The Dos Niner certainly feels better to me, but does it go faster, or at least the same speed as the IF? That is what I am trying to find out.

Happy Trails!!!

Steve
You didn't mention what your Dos bike weighs as it is currently built. Obvious places to save weight are with anything that rotates. You use the word "reasonable", but that word means different things to different folks in terms of $$$ and the hunt for those perfect parts.:D Or the Orbea Alma carbon frame:cool: .

You want to spend $795, then Bike29.com's tubeless wheelset...

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•Stan's ZTR 355 rim, with black DT Super Comp triple butted spokes and DT 240 IS 6-bolt disc hubs
•Front weighs 779g, rear is 902g, both with tape, Stan's rim strip and valve stem
•Are You Kidding Me? That is the real weight!
•Wheel QRs not included

http://tinyurl.com/jqgxs
=====

Toss a pair of the Crows on those wheels (about 470 - 500 grams per tire) and you've just given the rolling portion of your bike a weight loss diet 2-3 pounds. Is that reasonable? Could be for some.

Or the American Classic wheelset:

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IS 6-bolt disc mount Front 773g, rear 867g

Add rim tape, tubes and tires and enjoy a very similar weight loss diet.

http://tinyurl.com/l2e5f
=====

My XL Dos Niner (2006 version) with a 80mm Reba varies in weight depending on the tires/tubes. It's usually around the 26 - 27 pound mark, as tire/tube choice takes me up and down the scale. I run the XR 1.8's, the XR 2.25's (use 2 front tires), the Crows and the Nano's on the Dos depending on the race/terrain. I also have 26" superlite tubes as well as 29" tubes and slime filled 29" tubes.

I would imagine a 25 - 27 pound range for your size L frame and build is a reasonable target range.

BB
 

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Fo' Bidniz in da haus
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gabbard said:
I have a large 2006 Dos Niner with Bontrager Select parts (take-offs from Fisher XCal) and Race wheels, Bonty XR tires. I am still doing some head-to-head ride testing to compare it to my Independent Fabrications 26" bike, but one thing that I notice is when I compare them weight-wise (the pick up test) the Dos feels heavy. The IF has nice parts - XT/XTR, King hubs - so it is not a fair comparison to the very low-end Bontrager stuff, but I am curious what I can get the Dos down to if I start putting light (but reasonable) parts on it.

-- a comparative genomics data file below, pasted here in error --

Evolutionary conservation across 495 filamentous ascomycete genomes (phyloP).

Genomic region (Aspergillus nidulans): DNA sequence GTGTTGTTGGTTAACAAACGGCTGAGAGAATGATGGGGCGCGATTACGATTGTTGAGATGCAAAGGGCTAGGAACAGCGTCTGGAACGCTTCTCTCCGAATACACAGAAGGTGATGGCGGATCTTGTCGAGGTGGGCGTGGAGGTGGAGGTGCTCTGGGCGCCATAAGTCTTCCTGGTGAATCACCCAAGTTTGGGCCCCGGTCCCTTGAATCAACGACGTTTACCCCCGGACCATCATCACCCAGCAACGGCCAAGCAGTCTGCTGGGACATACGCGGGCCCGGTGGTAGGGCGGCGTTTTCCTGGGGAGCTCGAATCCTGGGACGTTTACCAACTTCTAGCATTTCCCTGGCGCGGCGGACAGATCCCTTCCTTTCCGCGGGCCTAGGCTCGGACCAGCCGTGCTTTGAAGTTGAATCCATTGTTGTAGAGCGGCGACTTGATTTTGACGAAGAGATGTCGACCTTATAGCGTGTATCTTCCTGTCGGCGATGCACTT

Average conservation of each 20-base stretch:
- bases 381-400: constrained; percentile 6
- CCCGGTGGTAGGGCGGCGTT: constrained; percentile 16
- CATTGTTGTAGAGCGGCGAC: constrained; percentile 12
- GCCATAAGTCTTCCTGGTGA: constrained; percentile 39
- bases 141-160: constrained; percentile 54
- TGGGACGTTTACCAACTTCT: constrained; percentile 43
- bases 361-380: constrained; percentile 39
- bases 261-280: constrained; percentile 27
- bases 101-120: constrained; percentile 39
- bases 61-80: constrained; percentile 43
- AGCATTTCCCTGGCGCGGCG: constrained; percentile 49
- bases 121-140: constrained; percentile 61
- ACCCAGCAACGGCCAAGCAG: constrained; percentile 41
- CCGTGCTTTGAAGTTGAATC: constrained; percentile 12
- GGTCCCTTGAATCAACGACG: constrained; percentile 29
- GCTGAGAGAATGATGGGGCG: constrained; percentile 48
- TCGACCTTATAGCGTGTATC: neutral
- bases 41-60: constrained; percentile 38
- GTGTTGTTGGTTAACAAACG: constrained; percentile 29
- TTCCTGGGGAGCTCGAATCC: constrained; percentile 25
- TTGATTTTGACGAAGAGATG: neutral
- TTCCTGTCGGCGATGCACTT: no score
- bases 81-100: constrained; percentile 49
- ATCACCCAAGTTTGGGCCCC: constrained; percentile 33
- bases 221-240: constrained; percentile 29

In theory, the frames weigh the same, the Reba is within 100 grams of my Fox F80RLT, so the main weight difference would be the wheels and tires, so I should be looking at a difference of a pound only, maybe a bit more. So, what kind of weights are you all seeing with your Dos Niners?

As an aside, my first real head-to-head loop test was pretty much a tie. I do a standard loop of about 35 miles, with pavement, dirt road, doubletrack jeep road, maybe 3000 feet of climbing. Takes about 2.5 hours to do. My time on the Dos was 1:20 slower on the dirt road climb, but only 50 seconds slower overall, so I made up time on the jeep road. The IF ride was done on a very dry day, while the Dos test was done the day after a heavy rain, so the dirt road and trail were very damp to wet everywhere. Not the best controlled conditions, but the pseudo-science testing will continue - next loop will be a more technical singletrack loop, plus another ride on the Dos on a dry day.